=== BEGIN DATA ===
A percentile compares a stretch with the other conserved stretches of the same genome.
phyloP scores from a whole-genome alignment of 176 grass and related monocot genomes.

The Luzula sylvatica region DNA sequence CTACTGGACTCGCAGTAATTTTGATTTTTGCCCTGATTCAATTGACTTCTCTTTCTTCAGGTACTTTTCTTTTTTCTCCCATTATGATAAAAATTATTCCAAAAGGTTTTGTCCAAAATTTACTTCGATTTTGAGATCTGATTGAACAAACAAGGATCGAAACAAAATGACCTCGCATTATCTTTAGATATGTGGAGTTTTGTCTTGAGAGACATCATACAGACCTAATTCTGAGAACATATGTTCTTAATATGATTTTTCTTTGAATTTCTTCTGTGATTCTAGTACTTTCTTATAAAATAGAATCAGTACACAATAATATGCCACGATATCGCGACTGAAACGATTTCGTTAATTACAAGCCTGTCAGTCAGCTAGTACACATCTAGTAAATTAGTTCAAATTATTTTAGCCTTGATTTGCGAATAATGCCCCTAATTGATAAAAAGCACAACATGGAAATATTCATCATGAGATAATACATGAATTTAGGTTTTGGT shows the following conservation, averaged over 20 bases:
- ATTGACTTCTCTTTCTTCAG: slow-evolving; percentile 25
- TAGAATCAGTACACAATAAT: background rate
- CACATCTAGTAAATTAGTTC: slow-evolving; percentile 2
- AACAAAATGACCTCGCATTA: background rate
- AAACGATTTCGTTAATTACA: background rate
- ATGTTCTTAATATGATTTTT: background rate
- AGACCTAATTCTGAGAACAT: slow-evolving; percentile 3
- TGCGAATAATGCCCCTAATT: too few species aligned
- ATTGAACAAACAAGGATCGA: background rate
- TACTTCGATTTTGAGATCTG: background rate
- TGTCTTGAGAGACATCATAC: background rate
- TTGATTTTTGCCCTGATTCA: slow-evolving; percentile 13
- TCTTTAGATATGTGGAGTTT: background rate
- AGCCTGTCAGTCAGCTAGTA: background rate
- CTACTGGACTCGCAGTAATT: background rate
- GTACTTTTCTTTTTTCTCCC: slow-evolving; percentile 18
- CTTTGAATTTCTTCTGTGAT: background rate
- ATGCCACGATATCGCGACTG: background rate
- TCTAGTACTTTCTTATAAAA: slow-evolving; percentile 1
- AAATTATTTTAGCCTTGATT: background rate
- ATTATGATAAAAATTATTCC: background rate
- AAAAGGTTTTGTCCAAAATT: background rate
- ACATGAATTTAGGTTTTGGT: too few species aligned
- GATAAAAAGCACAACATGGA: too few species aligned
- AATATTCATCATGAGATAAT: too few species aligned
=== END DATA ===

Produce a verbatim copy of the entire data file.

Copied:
A percentile compares a stretch with the other conserved stretches of the same genome.
phyloP scores from a whole-genome alignment of 176 grass and related monocot genomes.

The Luzula sylvatica region DNA sequence CTACTGGACTCGCAGTAATTTTGATTTTTGCCCTGATTCAATTGACTTCTCTTTCTTCAGGTACTTTTCTTTTTTCTCCCATTATGATAAAAATTATTCCAAAAGGTTTTGTCCAAAATTTACTTCGATTTTGAGATCTGATTGAACAAACAAGGATCGAAACAAAATGACCTCGCATTATCTTTAGATATGTGGAGTTTTGTCTTGAGAGACATCATACAGACCTAATTCTGAGAACATATGTTCTTAATATGATTTTTCTTTGAATTTCTTCTGTGATTCTAGTACTTTCTTATAAAATAGAATCAGTACACAATAATATGCCACGATATCGCGACTGAAACGATTTCGTTAATTACAAGCCTGTCAGTCAGCTAGTACACATCTAGTAAATTAGTTCAAATTATTTTAGCCTTGATTTGCGAATAATGCCCCTAATTGATAAAAAGCACAACATGGAAATATTCATCATGAGATAATACATGAATTTAGGTTTTGGT shows the following conservation, averaged over 20 bases:
- ATTGACTTCTCTTTCTTCAG: slow-evolving; percentile 25
- TAGAATCAGTACACAATAAT: background rate
- CACATCTAGTAAATTAGTTC: slow-evolving; percentile 2
- AACAAAATGACCTCGCATTA: background rate
- AAACGATTTCGTTAATTACA: background rate
- ATGTTCTTAATATGATTTTT: background rate
- AGACCTAATTCTGAGAACAT: slow-evolving; percentile 3
- TGCGAATAATGCCCCTAATT: too few species aligned
- ATTGAACAAACAAGGATCGA: background rate
- TACTTCGATTTTGAGATCTG: background rate
- TGTCTTGAGAGACATCATAC: background rate
- TTGATTTTTGCCCTGATTCA: slow-evolving; percentile 13
- TCTTTAGATATGTGGAGTTT: background rate
- AGCCTGTCAGTCAGCTAGTA: background rate
- CTACTGGACTCGCAGTAATT: background rate
- GTACTTTTCTTTTTTCTCCC: slow-evolving; percentile 18
- CTTTGAATTTCTTCTGTGAT: background rate
- ATGCCACGATATCGCGACTG: background rate
- TCTAGTACTTTCTTATAAAA: slow-evolving; percentile 1
- AAATTATTTTAGCCTTGATT: background rate
- ATTATGATAAAAATTATTCC: background rate
- AAAAGGTTTTGTCCAAAATT: background rate
- ACATGAATTTAGGTTTTGGT: too few species aligned
- GATAAAAAGCACAACATGGA: too few species aligned
- AATATTCATCATGAGATAAT: too few species aligned